If you’re a business owner, there’s a good chance you rely on seasonal workers in one way or another. Retail store operators often need help during the holidays due to the surge of shoppers, and fast-food franchisees can almost always use some additional assistance to keep up with demand. No matter which industry you’re in, however, there are some important seasonal employment laws that you must follow. We’re here to break down the basics and explain what you need to know to run a successful business without any legal hiccups.
Plus, if you’re looking to hire the ideal seasonal workers for your business, we can help with that too! Sprockets’ is an AI-powered platform that empowers you to hire more employees like your top performers. You’ll save time, build more productive teams, and be able to focus on daily tasks rather than the stressful hiring process.
Essential Information About Seasonal Employment Laws
How to Pay Seasonal Employees
Let’s start with some guidance for paying your seasonal employees properly. The Fair Labor Standards Act (FLSA) applies to part-time, temporary workers in the same way that it covers full-time, regular employees. That means you must pay non-exempt seasonal staff at least the federal minimum wage, which is $7.25 per hour. Keep in mind that if your state law has a different minimum wage, you must provide them with whichever rate of pay is higher.
Overtime for Seasonal Workers
The FLSA also treats seasonal employees the same as regular employees for the sake of overtime. So, you must pay temporary staff members at least 1.5x the regular rate for any hours they work above the standard 40 per week. It’s important to note, though, that you’re not required to automatically pay them more on weekends or holidays — only if they work overtime on these days. You are also exempt from the overtime requirement if your business falls into certain categories, such as seasonal amusement, organized camps, and non-profit educational institutions.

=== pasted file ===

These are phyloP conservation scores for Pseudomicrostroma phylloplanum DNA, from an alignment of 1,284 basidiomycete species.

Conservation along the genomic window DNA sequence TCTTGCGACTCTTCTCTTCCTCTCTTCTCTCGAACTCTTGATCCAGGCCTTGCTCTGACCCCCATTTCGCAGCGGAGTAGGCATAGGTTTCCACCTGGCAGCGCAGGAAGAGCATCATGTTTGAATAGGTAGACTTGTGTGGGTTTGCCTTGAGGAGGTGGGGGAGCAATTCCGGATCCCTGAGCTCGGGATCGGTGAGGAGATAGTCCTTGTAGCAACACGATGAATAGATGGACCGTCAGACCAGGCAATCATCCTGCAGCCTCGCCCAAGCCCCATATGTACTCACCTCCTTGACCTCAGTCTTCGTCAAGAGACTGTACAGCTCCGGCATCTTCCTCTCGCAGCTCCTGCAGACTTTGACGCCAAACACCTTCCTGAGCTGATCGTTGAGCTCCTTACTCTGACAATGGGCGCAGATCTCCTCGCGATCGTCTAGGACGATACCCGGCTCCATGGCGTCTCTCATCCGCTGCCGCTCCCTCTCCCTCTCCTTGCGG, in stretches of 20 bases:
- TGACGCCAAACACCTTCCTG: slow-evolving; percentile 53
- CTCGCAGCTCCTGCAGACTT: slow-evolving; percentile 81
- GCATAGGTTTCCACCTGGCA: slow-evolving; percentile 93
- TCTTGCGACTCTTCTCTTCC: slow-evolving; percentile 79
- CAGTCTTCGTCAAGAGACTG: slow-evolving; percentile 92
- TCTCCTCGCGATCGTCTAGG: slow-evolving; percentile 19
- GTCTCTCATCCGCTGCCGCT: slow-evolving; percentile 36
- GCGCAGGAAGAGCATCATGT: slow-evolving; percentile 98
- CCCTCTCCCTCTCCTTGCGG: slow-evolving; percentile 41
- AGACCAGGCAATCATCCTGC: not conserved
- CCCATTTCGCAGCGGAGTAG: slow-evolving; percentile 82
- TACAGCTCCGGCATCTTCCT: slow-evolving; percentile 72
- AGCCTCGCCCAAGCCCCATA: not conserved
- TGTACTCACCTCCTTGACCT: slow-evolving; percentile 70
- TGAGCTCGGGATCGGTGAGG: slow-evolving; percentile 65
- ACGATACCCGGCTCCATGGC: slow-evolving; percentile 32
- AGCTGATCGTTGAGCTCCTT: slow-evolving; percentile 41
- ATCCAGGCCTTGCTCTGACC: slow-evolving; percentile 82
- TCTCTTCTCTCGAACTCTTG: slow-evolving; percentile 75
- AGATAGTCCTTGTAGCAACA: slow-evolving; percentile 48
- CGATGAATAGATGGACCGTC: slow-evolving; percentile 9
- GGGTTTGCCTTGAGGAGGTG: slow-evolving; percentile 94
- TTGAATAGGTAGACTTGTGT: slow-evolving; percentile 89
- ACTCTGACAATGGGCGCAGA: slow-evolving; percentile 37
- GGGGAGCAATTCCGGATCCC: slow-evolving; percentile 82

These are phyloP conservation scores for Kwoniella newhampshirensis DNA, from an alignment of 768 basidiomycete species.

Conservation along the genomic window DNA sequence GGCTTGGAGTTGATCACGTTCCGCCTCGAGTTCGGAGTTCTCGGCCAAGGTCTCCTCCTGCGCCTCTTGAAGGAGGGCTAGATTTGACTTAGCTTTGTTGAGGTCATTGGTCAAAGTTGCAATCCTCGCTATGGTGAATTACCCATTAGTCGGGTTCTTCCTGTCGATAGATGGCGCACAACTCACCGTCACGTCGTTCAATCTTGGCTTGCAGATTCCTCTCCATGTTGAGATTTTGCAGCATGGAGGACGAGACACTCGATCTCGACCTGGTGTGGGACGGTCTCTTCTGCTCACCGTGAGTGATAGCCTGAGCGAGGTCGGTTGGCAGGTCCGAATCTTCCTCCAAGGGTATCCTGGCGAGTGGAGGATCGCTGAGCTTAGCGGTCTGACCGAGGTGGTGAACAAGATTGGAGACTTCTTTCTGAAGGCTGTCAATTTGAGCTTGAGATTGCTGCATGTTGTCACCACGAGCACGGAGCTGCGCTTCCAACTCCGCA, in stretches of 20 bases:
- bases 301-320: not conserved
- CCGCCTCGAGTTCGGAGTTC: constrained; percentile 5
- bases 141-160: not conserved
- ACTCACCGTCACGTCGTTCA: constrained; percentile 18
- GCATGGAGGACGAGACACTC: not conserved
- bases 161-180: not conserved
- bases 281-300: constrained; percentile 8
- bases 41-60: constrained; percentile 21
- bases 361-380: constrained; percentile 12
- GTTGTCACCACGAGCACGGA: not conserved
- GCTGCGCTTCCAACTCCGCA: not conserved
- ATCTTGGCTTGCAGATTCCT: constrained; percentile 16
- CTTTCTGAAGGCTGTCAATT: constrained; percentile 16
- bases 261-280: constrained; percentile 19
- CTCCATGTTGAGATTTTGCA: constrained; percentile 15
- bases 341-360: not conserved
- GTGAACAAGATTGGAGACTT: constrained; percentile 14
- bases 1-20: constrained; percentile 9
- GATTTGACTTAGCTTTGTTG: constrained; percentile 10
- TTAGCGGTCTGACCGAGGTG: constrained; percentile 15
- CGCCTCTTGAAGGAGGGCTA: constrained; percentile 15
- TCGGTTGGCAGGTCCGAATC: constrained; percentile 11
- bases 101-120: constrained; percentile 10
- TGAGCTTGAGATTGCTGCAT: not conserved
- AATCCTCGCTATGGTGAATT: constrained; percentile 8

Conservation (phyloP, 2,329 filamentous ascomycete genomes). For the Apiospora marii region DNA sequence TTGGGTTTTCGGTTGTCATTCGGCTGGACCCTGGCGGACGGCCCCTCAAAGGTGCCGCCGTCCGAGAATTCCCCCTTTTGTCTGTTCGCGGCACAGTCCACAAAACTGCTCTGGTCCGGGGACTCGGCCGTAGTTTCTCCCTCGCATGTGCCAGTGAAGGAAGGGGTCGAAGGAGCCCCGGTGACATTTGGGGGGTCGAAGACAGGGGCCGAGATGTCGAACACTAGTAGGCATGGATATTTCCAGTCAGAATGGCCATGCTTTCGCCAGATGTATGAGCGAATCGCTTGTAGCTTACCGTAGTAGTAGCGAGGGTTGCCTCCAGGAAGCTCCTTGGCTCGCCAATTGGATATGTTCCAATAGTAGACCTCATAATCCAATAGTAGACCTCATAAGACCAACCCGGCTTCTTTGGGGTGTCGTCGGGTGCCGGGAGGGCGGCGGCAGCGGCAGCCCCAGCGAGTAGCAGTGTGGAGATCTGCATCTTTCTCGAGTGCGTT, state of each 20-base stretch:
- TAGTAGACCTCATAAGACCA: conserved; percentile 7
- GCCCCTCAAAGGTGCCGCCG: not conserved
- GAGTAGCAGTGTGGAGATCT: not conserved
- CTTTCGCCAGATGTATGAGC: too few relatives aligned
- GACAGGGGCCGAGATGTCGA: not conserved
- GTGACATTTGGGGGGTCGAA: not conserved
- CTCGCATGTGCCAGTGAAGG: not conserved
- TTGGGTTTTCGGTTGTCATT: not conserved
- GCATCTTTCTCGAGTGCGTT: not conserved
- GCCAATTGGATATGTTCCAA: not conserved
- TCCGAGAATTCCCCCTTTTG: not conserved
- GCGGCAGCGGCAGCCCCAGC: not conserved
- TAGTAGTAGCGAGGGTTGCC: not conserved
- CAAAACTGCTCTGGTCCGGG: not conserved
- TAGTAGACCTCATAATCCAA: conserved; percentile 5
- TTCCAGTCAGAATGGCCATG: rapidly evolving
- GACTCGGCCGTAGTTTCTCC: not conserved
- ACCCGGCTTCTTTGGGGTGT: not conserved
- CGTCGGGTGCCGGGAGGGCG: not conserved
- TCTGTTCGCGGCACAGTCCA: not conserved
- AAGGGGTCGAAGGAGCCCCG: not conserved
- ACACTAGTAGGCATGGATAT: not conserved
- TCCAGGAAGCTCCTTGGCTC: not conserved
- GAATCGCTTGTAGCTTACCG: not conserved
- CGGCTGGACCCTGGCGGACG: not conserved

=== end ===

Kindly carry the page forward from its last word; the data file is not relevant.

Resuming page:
Note: Make sure you abide by the child labor provisions of the FLSA. Sixteen and 17-year-olds can work unlimited hours, but 14 and 15-year-olds can only work for limited periods of time outside of school hours.
Seasonal Worker Benefits
There’s also the question of whether or not you need to offer the same benefits to seasonal workers as you provide regular staff. This is a tricky one. Under the Affordable Care Act, employees may be entitled to minimum essential health coverage if they work 30 hours per week at your company, especially if you’re considered an applicable large employer (ALE).
Also, the Family and Medical Leave Act (FMLA) only applies to employees who work at least 1,250 hours in a year. While you might need to provide health insurance to seasonal employees under ACA, the typical seasonal employee will not fulfill the requirement for FMLA.
Seasonal Workers Taxes
Make sure you follow the labor laws for seasonal employees when conducting payroll with taxes and withholdings. Seasonal workers are essentially the same as regular employees in this regard. You must withhold for Social Security, Medicare, income tax, and the Federal Unemployment Tax Act (FUTA).
Simplify the Seasonal Hiring Process With Sprockets
You and your managers have enough to worry about with daily operations — let Sprockets handle the heavy lifting of the seasonal hiring process. Our AI-powered solution augments sourcing efforts with free job postings, screens candidates with background checks at 50% off what typical providers charge, and reveals which applicants will perform like your best workers. You get all these features and more in one convenient, easy-to-use platform that integrates with numerous top HR tools, like TalentReef and JazzHR.
Schedule a free demo today to start hiring the ideal applicants for your business!